ewe are here said...

I was yanked out of public school for this very reason as a small child: I was bored silly and they couldn't find enough for me to do.

I dread dread dread the day my boys start school, because I think it's much too early over here (before 5!) for 'formal education' to start, expecting small bundles of energy to sit still for ridiculously long periods of time when they're all about movement when they're that young.

flutter said...

Um, just like adults, kids of every denomination get bored.

Gina Pintar said...

I think it nutso to blame a kindergarten child for not being stimuated. I don't think it is a boredom question. I think this is an issue with the teacher. She needs to come up with a solution for the children who are finished with their work to choose another activity for their downtime.

I was done before the other kids since kindergarten too. In K, we were able to get a quiet activity like the clay or playing with the kitchen while we waited.
In 1st grade there was a set of folders with activities. Funny how I remember more about these extra activities than with the regular work! I also remember being allowed to read my own books while waiting in several grades. I especially remember 5th grade. In 6th grade, there were science cards with tapes you were able to listen to. I got a lot out of that extra work.

I think it is asking too much for 5 and 6 year olds to entertain themselves when they are finished with their work. I understand that some kids need extra attention and this will take longer than for some kids to finish the work. (I have one) I am grateful for a teacher that will take that time but she still needs to fullfil the needs of ALL her students. That means challenging and stimulating the smart ones as well.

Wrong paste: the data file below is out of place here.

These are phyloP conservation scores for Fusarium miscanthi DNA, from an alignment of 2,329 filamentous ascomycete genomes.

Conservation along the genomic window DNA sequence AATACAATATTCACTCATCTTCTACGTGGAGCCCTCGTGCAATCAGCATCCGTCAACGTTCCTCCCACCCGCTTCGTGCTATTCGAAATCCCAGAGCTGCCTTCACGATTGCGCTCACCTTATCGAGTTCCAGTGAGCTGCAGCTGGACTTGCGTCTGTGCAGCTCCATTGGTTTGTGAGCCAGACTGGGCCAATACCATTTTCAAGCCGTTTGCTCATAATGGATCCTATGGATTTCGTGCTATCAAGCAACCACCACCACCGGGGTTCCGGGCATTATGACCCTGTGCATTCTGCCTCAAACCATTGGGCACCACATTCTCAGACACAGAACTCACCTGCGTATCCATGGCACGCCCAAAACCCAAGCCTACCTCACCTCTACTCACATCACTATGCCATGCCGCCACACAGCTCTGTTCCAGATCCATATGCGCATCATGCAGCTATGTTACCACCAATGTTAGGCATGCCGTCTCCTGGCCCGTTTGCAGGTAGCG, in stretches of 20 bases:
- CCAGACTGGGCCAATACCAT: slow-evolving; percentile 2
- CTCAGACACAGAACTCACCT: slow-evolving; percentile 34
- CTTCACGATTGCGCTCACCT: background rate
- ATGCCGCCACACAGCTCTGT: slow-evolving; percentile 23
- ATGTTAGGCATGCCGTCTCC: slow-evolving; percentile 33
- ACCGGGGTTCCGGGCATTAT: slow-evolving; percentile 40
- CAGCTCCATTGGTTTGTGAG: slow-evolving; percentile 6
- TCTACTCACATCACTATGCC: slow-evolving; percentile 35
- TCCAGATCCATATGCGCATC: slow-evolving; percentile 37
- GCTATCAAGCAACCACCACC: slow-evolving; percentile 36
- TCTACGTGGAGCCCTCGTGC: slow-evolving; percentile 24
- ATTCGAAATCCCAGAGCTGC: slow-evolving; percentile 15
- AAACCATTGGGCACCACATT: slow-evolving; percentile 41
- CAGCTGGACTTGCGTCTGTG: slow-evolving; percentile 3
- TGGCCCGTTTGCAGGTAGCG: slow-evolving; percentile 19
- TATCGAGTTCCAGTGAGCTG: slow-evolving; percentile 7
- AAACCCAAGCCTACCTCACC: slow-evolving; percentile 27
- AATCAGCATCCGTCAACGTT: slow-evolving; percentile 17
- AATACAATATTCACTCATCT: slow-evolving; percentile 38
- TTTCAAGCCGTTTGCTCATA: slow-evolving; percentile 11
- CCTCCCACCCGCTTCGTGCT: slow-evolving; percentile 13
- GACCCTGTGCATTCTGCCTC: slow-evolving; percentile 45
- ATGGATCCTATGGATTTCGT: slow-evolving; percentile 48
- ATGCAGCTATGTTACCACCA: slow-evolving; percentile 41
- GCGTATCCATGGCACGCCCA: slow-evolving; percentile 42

Suz said...

I don't know about my kids, but my husband was saved, saved by one teacher who recognized that the kid who sat in the back of the class, made jokes and never did his homework or read the books, but got A's on every test, was brilliant, but bored as all get out. My husband was loud. He acted out. He hung out in the smoking court and skipped school. It was sort of classic, in a way, and almost easier to catch than the kid who just sits there quietly and learns nothing.

Jeff said...

We've learned the hard way. Our oldest is GT but our school system had no way to accommodate him so he is failing miserably in high school right now. He'll be lucky if he gets into our state college and yet his IQ is genius. Now the district is putting programs in place but for us it's too little too late. I could give detailed behavior patterns about the way he struggled/struggles but in a nutshell he was never so much bored as incapable of doing rote homework. Our only hope now is to figure out a way for colleges to see through his past and accept him through a different mechanism.

Oy, can you tell you hit a relative topic with me?

Mary G said...

I haven't time to do my usual read of your wise commenters and so I may be repeating.

In my experience (teacher, mother of bright kids, grandparent) all kids are bored at some time or another. Least likely, the kids who like order and routine. Most likely, what I call the omnivore mind. Such kids are bright through to gifted/talented, curious, into everything, have lots of physical energy.

There is only so much a teacher or school can do -- the only way to manage large classes is to teach to the centre or lower and give the slowies extra help. The fast finishers are ignored unless they act out. Sad, but a fact of life. I used to send my omnivores to the library but they were highschool age. And older kids can be given independent assignments or asked to help others. However, I would have to observe that your school sounds as if it hasn't given a lot of thought to challenging the omnivores.